• Side NoteDuring the part one presentation the question ofhow old WordPress is came up:  The first version of WordPress was released May 27, 2003© 2012 Rick Radko, r3df.com 4
  • Contents - Part 11. About WordPress2. The dashboard3. Intro to the settings panel4. Posts and PagesFor part 1, see: http://www.slideshare.net/r3df/how-to-wordpress-the-basics-part-1© 2012 Rick Radko, r3df.com 5
  • Contents - Part 25. Menus6. Widgets7. Resources8. Plugins9. Themes10. More WordPress settings11. Users© 2012 Rick Radko, r3df.com 6
  • Menus© 2012 Rick Radko, r3df.com 7
  • Menus  The menu currently on our test site© 2012 Rick Radko, r3df.com 8
  • Menus – based on page order  The menus on the test site right now are created from the page list.  WordPress takes hierarchy and order from the page list, with home added at the start.© 2012 Rick Radko, r3df.com 9
  • Menus – based on page orderMenus  If we add “Another Page”, it appears in position alphabetically.© 2012 Rick Radko, r3df.com 10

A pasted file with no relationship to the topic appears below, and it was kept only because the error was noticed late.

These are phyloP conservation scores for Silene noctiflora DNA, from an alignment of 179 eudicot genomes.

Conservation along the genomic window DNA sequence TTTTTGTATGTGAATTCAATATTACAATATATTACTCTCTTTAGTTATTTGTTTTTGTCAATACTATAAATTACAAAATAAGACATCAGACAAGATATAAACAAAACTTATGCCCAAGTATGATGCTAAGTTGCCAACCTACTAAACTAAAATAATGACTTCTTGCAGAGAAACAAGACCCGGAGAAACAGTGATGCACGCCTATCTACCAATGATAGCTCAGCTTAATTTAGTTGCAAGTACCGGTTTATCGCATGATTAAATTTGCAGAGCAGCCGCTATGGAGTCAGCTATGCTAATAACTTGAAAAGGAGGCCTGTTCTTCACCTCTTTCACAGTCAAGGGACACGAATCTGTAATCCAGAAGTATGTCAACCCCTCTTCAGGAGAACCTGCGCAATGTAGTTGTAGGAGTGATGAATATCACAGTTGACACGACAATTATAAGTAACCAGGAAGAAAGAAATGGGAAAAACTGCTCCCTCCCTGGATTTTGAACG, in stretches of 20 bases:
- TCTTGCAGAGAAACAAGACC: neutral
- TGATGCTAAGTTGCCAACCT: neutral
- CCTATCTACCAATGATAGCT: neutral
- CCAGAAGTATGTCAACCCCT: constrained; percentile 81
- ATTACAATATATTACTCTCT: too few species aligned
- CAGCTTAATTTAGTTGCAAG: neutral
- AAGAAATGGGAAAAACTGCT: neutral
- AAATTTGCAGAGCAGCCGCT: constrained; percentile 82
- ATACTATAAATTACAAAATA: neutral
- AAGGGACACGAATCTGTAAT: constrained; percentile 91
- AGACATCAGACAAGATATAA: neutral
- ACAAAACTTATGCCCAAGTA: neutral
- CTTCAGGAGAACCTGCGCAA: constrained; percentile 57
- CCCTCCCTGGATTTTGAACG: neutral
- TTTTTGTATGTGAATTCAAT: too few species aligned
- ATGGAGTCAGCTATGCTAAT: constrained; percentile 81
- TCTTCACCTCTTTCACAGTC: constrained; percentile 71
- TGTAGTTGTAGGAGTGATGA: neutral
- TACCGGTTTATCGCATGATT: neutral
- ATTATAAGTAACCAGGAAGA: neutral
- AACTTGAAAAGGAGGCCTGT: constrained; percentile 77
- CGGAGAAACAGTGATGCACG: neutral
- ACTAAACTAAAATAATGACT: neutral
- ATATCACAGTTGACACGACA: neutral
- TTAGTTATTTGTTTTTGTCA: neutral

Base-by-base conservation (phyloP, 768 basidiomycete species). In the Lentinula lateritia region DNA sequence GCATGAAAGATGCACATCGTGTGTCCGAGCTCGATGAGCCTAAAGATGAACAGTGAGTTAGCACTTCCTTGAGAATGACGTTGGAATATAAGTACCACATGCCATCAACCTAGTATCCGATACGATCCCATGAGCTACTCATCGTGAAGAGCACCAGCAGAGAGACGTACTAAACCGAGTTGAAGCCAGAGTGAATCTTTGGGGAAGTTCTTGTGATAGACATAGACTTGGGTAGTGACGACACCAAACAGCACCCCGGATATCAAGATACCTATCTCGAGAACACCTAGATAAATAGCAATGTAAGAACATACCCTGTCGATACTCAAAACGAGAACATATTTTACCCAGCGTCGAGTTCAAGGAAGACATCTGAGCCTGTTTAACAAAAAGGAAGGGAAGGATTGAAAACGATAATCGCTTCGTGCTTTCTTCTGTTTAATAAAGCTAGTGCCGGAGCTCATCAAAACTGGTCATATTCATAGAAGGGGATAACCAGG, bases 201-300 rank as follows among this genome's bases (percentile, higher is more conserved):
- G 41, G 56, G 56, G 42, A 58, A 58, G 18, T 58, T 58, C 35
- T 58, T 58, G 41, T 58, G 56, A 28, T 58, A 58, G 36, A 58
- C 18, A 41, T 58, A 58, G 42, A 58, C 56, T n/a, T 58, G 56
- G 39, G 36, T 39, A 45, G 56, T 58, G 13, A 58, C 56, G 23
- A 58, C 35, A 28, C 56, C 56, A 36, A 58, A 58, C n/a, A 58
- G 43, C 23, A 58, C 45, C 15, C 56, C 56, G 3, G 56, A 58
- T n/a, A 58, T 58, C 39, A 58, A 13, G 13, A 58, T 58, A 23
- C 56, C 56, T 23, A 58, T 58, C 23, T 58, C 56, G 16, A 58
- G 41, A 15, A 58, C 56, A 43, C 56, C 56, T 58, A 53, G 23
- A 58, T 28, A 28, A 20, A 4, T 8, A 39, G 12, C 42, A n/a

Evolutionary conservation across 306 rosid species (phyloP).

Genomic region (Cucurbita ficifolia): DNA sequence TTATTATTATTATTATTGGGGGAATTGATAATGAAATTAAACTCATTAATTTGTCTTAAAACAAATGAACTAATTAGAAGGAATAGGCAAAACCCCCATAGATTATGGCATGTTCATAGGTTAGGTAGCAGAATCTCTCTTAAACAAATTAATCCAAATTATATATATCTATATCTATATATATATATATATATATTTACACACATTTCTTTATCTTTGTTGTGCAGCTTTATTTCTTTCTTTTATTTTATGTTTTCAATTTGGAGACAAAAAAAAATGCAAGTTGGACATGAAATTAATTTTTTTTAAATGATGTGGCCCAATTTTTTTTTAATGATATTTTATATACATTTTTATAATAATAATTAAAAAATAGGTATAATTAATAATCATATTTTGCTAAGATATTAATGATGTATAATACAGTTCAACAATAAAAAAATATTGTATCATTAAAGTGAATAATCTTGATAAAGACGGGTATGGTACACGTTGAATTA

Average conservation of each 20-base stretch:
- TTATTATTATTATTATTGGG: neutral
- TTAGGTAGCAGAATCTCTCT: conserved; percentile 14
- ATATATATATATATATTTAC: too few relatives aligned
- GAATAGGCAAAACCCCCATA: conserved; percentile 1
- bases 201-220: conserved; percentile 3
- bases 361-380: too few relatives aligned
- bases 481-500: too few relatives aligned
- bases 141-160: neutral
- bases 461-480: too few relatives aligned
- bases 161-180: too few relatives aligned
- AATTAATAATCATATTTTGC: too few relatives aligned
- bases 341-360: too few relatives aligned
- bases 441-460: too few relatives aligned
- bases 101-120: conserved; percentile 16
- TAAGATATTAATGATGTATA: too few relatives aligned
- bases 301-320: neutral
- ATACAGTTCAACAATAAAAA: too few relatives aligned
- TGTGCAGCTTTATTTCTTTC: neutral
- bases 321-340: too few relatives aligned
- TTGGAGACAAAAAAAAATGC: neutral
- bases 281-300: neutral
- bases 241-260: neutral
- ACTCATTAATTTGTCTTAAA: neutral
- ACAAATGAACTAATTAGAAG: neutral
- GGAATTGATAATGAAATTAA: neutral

• Updated menu© 2012 Rick Radko, r3df.com 11
  • Ordering menus – based on page order  Changing the menu order requires numerically ordering the pages at each level.  To change hierarchy, change the page parent.  You can edit these settings in the page editor.© 2012 Rick Radko, r3df.com 12
  • Quick editor  Or you can use the quick editor, which is faster for reorganizing pages.  Hover on the page title and select “Quick Edit”.© 2012 Rick Radko, r3df.com 13
  • Quick Editor  Change the order and parent for each page as needed.  Note: the display order in the page list does not update immediately, you need to reload the page.© 2012 Rick Radko, r3df.com 14
  • Quick editor  You can also change many of the settings that we looked at previously in the full editor.  The same is true of posts, in the post list.© 2012 Rick Radko, r3df.com 15